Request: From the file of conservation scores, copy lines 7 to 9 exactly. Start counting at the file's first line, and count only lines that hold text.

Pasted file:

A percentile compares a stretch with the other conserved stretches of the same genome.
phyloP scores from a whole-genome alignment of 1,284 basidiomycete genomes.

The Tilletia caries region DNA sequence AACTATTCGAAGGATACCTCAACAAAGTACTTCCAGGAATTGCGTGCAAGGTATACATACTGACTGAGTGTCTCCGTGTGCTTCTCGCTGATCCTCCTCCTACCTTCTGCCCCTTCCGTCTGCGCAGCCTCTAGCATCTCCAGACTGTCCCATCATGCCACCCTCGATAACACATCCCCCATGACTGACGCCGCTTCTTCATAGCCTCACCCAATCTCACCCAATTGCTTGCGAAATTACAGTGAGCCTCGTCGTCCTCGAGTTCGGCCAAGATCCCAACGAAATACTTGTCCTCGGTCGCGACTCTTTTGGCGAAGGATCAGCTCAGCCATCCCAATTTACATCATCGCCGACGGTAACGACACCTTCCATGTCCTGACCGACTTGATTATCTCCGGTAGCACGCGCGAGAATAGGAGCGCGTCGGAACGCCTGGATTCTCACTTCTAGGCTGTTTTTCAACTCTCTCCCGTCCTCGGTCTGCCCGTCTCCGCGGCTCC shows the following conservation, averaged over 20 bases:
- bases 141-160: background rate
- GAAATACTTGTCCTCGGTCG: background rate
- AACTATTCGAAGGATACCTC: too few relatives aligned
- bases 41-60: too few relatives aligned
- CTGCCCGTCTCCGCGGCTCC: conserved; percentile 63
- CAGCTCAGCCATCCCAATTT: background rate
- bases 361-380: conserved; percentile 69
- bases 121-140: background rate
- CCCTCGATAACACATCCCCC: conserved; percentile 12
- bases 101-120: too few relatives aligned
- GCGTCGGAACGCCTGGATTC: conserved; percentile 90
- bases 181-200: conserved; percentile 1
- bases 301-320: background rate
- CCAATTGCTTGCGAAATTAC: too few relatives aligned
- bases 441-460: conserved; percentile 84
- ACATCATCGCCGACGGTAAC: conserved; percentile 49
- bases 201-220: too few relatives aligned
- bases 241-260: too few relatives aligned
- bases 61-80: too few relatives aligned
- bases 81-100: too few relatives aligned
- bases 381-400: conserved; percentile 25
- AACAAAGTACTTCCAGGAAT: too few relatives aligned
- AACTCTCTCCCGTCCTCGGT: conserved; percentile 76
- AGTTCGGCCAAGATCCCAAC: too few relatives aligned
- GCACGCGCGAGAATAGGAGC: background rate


- bases 41-60: too few relatives aligned
- CTGCCCGTCTCCGCGGCTCC: conserved; percentile 63
- CAGCTCAGCCATCCCAATTT: background rate